Positivity can also help you better deal with, and lower, stress levels (the higher your stress, the faster your aging). Howard Murad, MD, founder of Murad skincare, conducted a study in his L.A. practice with 40 female patients. He found that after just four weeks of reading note cards with positive affirmations and journaling thoughts, the women scored lower blood pressure and stress levels and higher levels of skin hydration (a major factor in a youthful complexion). Stress also causes hormones like cortisol and epinephrine (aka adrenaline) to skyrocket, says Nicholas Perricone, MD. The result: increased inflammation and protein loss (namely, skin-firming collagen). “Studies show that living mindfully — and positively — decreases these hormones,” adds Dr. Perricone, who refers to this as the brain-beauty connection.
Put simply, less stress — and a sunnier disposition — equals sexier skin. “When you have a positive mental attitude, you can choose to perceive obstacles as opportunities — instead of being derailed by them,” says Bernstein, whose latest book is called The Universe Has Your Back. “Not only does that make you a happier person, it makes you a more attractive one too.”
4 Ways to Pump Up the Positivity
1. Scroll smarter: Studies link extended social-media use to feelings of anxiety. Edit your feed to reflect things that bring you joy — or give yourself a digital detox day.
2. Connect IRL: Likes are great, but “humans thrive on face-to-face interactions,” says psycho-therapist Matt Traube. "Surrounding yourself with positive people fosters a happy self.”
3. Get real: Realistic people are happy people, says Traube. Setting unattainable goals can mean disappointment in the long run.
4. Talk it out: Voice your happiness once a day. It’s more empowering than you think. Saying it out loud means you’re more likely to act and feel grateful too.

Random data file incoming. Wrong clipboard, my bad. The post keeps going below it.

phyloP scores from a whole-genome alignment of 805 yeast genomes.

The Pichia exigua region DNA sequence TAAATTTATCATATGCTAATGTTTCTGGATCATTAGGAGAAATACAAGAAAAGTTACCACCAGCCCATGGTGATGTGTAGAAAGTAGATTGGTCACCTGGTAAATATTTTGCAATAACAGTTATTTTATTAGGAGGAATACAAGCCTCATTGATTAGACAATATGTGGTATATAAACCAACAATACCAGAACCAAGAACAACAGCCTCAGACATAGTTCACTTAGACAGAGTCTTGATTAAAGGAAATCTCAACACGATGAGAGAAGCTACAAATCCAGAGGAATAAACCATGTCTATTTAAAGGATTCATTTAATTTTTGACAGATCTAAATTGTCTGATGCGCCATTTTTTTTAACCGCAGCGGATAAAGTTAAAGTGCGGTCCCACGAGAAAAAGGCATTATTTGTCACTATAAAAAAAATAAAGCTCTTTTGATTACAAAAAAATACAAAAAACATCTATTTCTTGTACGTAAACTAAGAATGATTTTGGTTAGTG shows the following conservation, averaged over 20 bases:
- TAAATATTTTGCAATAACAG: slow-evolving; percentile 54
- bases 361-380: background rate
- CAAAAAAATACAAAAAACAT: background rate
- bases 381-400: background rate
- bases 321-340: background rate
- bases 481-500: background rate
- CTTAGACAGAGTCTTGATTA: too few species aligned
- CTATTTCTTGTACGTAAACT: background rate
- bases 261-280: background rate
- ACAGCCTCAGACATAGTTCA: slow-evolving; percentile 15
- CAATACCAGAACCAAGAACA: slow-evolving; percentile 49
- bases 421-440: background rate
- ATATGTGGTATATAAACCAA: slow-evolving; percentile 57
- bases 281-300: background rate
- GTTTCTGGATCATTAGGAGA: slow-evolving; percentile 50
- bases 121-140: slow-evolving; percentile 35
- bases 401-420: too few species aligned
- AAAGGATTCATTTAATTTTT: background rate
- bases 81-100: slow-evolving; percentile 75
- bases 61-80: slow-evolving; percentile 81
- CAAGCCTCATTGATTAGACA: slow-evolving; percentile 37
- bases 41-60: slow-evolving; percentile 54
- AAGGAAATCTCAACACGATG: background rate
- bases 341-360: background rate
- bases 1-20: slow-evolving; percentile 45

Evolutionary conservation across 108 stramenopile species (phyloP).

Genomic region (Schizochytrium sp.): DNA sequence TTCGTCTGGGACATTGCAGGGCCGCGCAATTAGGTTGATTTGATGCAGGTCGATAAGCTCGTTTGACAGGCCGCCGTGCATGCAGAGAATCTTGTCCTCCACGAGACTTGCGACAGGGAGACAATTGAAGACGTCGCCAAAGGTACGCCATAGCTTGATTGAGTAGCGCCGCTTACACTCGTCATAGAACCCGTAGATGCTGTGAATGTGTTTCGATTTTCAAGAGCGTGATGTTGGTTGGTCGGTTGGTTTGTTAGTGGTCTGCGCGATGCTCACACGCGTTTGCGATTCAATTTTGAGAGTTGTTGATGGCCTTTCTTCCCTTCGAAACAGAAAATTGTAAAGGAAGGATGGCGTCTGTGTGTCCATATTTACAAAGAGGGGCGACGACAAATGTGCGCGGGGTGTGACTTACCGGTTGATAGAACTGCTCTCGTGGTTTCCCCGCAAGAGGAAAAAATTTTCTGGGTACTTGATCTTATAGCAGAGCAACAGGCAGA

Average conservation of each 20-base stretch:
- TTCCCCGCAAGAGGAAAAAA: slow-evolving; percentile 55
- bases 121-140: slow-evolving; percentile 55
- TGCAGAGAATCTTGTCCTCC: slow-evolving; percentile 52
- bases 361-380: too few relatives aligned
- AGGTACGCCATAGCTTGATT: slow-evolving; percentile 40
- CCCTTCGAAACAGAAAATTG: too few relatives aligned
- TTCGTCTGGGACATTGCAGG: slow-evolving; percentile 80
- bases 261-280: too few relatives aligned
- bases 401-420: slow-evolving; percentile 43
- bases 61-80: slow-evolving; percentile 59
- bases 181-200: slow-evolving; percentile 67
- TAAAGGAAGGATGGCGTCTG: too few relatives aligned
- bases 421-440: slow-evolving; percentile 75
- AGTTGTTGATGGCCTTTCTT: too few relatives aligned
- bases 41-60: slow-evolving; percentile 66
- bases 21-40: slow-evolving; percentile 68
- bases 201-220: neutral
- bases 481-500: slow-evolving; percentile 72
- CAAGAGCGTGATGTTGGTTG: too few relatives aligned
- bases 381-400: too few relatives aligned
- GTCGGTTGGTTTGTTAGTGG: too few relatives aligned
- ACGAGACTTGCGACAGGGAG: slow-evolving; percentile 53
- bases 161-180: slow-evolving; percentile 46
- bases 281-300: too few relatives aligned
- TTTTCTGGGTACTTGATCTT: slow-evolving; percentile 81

Positivity works wonders, but that doesn't mean you can skip products. These pack the most punch.
A combo of retinol (a tried-and-true antiaging hero) and hydrators like glycerin targets wrinkles and dryness.
Neutrogena Rapid Wrinkle Repair Regenerating Cream, $28, drugstores
This p.m. moisturizer uses Tahitian black pearl essence (known to improve skin’s ability to retain water) to plump fine lines and reduce crepiness.
AVON Anew Ultimate Supreme Advanced Performance Crème, $50, avon.com for representatives
Most vitamin C formulas are only water-soluble, leaving them less able to penetrate skin. This breaches H2O and oil to even out your whole complexion.
Dr. Dennis Gross C+ Collagen Brighten & Firm Vitamin C Serum, $78, drdennisgross.com
Antioxidant-rich actives (found in both this booster and cream) work at the cellular level to increase skin’s collagen and hyaluronic acid production. The result: crazy-glowy skin.
Olay Regenerist Miracle Boost Concentrate and Micro-Sculpting Cream, $27 each, drugstores
A truly broad-spectrum formula, this superscreen protects you from UVA, UVB, and damaging infrared rays. While the latter aren’t responsible for cancer, studies show they can trigger brown spots and redness.
Skinmedica Total Defense + Repair SPF 34 Sunscreen, $68, skinmedica.com
Inspired by the diets of humans who live in “blue zones” (areas of the world like Sardinia where people live a long, long time), this serum includes olive extract (rich in fatty acids) and green coffee (high in antioxidants) — both proven to help slow down the clock.
Chanel Blue Serum, $110, chanel.com
This article was originally published as "The Surprising Key to Beautiful Skin" in the February 2017 issue of Cosmopolitan.